3D printing in the light of the first infringement claims

There is a lot of hype around 3D printing these days. Some assert that the arrival of low-cost 3D printers on the market heralds a new era in which 3D printing and 3D scanning is anticipated to inter alia facilitate proliferation of counterfeit goods produced locally or even at home using a consumer 3D printer. A foreseeable boom in 3D printing might create a tangled web of intellectual property issues as it becomes cheaper and easier to copy designs and make knockoffs. However, the threats are at present highly exaggerated, as we are still waiting for the industry sector of direct digital manufacturing to go from breakthrough technology to mass market application. Hence, in this article, while we are awaiting a Steve Jobs moment, Thomas Lindqvist (Partner) and Anna Rzewuska are zooming in on the segment of the 3D printing ecosystem, personal manufacturing, that has already experienced several clashes over IP-matters.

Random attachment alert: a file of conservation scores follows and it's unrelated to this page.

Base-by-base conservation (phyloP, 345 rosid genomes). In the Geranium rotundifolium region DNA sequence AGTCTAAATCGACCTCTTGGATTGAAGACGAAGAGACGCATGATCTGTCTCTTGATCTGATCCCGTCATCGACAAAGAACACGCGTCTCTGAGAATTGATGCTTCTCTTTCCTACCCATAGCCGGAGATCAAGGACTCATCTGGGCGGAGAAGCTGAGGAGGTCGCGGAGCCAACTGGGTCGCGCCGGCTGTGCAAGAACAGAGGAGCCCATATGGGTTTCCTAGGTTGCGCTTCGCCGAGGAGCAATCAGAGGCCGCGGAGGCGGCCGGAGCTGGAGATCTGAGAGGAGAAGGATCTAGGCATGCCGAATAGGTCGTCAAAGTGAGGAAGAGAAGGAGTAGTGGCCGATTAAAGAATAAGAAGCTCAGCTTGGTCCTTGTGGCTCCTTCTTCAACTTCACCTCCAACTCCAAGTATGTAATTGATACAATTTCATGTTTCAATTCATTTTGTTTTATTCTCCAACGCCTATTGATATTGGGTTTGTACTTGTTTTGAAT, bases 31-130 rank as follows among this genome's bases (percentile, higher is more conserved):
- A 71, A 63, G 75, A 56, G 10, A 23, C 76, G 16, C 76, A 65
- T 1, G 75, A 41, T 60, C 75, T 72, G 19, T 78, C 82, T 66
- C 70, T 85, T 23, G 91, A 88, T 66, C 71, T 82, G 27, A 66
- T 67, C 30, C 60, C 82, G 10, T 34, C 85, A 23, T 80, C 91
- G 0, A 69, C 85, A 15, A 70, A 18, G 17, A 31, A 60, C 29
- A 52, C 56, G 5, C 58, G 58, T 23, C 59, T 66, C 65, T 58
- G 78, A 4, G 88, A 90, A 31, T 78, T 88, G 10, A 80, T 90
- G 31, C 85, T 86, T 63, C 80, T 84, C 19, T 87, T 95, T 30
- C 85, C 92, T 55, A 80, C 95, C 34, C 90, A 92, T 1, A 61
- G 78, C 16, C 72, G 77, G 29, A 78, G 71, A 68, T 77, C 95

Published in Lov&Data no. 2/2015.
The article in Swedish

Published on 3dp.se on 18 June 2015.
Link to the article